4. Vegan diets

The typical current diet gave rise to emissions of 2.1 tonnes of carbon dioxide equivalents per person per annum. The diet consistent with recommendations gave rise to 1.8 tonnes, The lacto-ovo vegetarian diet 1.6 tonnes and the vegan diet 1.0 tonne.

A major portion of the climate impact from Lacto-ovo vegetarian diets is caused by dairy products and the amount of milk in the diet is higher than in other diets (7).

Today numerous strategies and recommendations advise a reduction in both dairy and meat consumption in favour of plant foods (8). A healthy diet, consisting of two thirds plant food and one third animal products, is consistent with dietary recommendations and offers benefits for both health and the environment (9).

‘Climate Smart’ or environmentally friendly diet:

Adapted from ”Hur liten kan livsmedelskonsumtionens klimatpåverkan vara år 2050? Naturvårdsverket, Jordbruksverket, Livsmedelsverket”

 

Oatly’s Guide to Saving the Environment: 

Step 1: Reduce food waste. Around one third of all food we buy is thrown away.

Step 2: Recommend choosing seasonal, local food and then eat according to dietary recommendations.

Step 3: Advise a change from dairy products to oat drinks. According to life cycle analyses (LCA), greenhouse gas emissions from oat drinks are just one third of those generated in the production of cows’ milk (10).

There are huge impacts on the environment from the diet we eat. Plant-based eating is beneficial for both health and planet.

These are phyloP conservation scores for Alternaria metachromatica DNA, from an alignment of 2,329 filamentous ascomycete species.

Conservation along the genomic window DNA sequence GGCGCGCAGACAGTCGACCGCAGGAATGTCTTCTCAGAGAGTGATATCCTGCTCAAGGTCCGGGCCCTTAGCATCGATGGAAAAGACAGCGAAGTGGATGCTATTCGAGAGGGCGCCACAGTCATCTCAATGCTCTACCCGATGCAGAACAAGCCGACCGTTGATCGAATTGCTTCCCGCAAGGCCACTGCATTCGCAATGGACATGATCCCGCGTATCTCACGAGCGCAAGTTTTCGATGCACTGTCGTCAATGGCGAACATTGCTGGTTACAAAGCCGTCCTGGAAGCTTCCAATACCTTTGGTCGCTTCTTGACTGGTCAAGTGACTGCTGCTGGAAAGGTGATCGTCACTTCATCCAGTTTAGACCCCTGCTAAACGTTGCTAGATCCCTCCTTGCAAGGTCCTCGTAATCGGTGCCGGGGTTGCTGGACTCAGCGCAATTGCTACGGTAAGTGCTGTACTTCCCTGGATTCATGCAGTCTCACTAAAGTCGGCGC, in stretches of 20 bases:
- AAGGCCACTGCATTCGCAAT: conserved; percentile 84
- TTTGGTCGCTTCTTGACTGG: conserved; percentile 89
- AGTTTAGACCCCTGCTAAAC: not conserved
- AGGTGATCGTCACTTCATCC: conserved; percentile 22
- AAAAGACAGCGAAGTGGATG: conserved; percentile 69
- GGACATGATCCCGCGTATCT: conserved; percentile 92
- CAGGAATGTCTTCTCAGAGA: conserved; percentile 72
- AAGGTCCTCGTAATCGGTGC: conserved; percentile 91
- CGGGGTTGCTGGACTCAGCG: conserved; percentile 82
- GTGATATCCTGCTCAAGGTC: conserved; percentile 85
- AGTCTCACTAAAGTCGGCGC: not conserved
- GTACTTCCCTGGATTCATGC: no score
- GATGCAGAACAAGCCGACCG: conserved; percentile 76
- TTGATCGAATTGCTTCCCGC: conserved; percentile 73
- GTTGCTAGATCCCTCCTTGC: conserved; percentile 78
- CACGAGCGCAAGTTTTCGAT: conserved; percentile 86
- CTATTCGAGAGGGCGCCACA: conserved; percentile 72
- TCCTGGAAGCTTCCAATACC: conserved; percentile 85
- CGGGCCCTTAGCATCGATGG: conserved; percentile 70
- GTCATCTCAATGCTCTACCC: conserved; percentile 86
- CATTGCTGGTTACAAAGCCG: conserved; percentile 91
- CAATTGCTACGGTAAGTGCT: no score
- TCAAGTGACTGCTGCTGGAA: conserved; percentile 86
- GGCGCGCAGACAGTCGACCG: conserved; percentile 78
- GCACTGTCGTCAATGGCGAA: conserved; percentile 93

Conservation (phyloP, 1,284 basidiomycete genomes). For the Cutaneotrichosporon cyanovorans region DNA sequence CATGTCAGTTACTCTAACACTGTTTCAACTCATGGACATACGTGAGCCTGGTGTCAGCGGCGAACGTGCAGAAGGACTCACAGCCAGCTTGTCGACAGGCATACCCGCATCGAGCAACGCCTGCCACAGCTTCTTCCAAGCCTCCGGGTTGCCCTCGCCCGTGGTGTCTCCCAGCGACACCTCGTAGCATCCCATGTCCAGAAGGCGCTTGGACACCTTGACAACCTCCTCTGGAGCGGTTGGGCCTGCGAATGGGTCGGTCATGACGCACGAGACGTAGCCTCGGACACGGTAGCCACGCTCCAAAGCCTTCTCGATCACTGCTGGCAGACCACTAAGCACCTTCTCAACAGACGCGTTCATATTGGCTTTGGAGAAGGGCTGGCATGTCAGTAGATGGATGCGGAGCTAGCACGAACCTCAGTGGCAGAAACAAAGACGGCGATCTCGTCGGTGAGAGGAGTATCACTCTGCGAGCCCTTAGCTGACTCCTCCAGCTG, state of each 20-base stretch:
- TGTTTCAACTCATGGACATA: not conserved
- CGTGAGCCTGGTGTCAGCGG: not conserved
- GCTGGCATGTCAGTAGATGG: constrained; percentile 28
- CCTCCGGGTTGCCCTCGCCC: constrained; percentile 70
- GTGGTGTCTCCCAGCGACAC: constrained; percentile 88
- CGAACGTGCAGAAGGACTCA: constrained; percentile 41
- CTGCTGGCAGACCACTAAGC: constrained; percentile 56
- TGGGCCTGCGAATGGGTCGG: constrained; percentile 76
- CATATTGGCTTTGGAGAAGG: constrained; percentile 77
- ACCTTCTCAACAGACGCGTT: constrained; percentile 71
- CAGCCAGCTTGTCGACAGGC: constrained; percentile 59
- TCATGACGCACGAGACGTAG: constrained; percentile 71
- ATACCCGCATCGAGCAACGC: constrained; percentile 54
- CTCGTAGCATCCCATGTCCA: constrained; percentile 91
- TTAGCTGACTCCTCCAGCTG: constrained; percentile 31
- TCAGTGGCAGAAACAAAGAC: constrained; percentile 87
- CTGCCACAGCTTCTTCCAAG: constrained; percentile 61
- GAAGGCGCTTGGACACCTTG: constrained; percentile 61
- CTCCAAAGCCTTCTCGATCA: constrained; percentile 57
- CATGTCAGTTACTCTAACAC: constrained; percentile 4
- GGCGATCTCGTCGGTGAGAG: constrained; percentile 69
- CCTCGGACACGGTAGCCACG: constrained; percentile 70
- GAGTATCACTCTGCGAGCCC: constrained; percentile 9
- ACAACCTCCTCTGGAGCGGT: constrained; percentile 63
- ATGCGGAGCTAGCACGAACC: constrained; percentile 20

9. Swedish National Food Administration. 2014. http://www.slv.se/sv/grupp1/Mat-och-naring/kostrad/Rad-om-vegetarisk-mat
10. Swedish National Food Administration. 2014. http://www.slv.se/sv/grupp1/Mat-och-naring/Maltider-i-vard-skola-omsorg/Skolmaltider/Vegetariska-skolmaltider/Vegankost-i-skolan/
11. Vermeulen SJ, Campbell BM, Ingram JIS. (2012) Climate change and food systems. Annu Rev Environ Resour; 37:195–222.
12. Garnett T. (2014) What is a Sustainable Healthy Diet? A Discussion Paper. Oxford: Food Climate Research Network.
13. Steinfeld H, et al. (2006) Livestock Long Shadow: Environmental Issues and Options. Rome: FAO
14. United Nations Department of Economic and Social Affairs Population Division (2015) World Population Prospects: The 2015 Revision, Key Findings and Advance Tables. Working Paper No. ESA/P/WP.241
15. Food and Agriculture Organization (2010) International Scientific Symposium. Biodiversity and Sustainable Diets - United against Hunger
16. Bajzelj B, et al. (2014). Importance of Food-Demand Management for Climate Mitigation. Nature Climate Change; 4: 924-29
17. Ranganathan, J. et al. (2016). Shifting Diets for a Sustainable Food Future. Working Paper, Instalment 11 of Creating a Sustainable Food Future. Washington, DC: World Resources Institute.
18. Audsley et al. (2009) How low can we go? an assessment of greenhouse gas emissions from the UK food system and the scope to reduce them by 2050. Food Climate Research Network & WWF, London, UK
19. Carlsson-Kanyama A, Gonzalez A (2009) Potential contributions of food consumption patterns to climate change. Am J Clin Nutr; 89: 1S–6S
20. Committee on Climate Change (2010) The fourth carbon budget. Reducing emissions through the 2020s. Committee on Climate Change, London, UK
21. Aleksandrowicz L, et al. (2016) The Impacts of Dietary Change on Greenhouse Gas Emissions, Land Use, Water Use, and Health: A Systematic Review. PLoS ONE; 11(11): e0165797
22. Food and Agriculture Organization (2010) International Scientific Symposium. Biodiversity and Sustainable Diets - United against Hunger